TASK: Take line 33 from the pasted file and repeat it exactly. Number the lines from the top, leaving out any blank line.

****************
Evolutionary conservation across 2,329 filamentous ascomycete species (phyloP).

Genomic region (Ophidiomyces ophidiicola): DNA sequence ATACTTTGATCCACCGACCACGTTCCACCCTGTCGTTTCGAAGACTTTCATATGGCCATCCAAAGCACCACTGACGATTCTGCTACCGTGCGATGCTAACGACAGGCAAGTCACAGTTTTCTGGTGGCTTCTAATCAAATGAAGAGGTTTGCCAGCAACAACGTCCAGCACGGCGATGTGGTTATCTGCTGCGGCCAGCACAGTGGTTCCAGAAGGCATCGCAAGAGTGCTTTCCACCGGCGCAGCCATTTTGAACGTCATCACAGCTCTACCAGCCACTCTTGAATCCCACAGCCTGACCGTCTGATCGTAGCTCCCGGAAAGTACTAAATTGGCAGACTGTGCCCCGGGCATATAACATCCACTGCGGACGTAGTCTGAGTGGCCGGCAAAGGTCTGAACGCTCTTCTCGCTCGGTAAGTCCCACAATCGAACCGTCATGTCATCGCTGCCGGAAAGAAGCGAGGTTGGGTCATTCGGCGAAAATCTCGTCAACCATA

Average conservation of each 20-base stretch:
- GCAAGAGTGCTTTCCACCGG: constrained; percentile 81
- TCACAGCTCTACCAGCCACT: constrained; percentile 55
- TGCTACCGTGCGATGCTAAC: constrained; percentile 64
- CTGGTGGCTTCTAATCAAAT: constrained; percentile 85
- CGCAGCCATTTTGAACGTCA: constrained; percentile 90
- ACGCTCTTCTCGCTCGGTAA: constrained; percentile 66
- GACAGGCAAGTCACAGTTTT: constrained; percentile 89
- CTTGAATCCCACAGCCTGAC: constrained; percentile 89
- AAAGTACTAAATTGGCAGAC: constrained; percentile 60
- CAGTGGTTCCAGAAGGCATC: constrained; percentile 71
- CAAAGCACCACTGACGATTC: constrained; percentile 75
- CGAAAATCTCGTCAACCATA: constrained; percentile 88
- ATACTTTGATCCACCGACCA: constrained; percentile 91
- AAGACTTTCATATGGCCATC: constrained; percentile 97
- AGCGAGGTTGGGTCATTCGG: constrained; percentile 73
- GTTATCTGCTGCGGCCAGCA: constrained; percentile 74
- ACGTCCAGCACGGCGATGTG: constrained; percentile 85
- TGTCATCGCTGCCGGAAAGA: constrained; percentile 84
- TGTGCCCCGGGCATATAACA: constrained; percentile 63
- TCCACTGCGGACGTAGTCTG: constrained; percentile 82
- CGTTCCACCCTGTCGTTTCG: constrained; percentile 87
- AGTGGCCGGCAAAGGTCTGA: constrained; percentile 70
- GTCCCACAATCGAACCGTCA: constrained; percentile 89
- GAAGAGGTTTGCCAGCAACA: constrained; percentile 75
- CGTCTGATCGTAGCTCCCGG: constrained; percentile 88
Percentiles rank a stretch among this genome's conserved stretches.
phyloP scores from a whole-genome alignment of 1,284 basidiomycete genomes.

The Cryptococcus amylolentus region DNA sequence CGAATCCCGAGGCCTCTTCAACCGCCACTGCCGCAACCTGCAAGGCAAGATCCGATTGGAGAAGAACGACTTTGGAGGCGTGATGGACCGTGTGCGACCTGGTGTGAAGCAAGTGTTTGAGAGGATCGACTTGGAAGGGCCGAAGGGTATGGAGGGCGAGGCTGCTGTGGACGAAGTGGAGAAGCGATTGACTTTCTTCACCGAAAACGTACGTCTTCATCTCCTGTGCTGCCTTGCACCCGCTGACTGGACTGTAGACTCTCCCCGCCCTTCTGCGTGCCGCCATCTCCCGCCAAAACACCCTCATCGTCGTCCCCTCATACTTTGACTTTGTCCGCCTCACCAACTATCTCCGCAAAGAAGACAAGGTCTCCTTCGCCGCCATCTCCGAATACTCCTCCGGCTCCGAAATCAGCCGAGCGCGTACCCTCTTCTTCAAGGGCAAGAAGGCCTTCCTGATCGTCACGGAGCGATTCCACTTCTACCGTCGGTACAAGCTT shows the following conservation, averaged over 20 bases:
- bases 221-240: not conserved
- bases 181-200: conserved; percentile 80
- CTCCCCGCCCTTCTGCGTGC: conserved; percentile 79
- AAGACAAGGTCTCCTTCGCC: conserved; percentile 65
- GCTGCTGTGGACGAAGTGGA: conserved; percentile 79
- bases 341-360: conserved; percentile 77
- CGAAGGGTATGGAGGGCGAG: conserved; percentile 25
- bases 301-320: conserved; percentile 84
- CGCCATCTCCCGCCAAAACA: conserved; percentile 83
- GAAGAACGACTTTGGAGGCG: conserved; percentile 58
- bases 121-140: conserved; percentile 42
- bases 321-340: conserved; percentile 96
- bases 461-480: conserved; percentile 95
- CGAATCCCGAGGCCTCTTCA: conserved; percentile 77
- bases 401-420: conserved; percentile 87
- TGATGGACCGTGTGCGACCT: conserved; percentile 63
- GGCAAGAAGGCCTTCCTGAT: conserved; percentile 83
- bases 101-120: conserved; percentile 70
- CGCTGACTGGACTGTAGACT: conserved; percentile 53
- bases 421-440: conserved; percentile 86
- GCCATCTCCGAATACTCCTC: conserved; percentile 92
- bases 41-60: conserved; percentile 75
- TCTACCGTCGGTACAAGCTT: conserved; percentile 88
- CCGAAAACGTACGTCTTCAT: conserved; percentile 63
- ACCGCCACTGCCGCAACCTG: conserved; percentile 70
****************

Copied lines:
- bases 181-200: conserved; percentile 80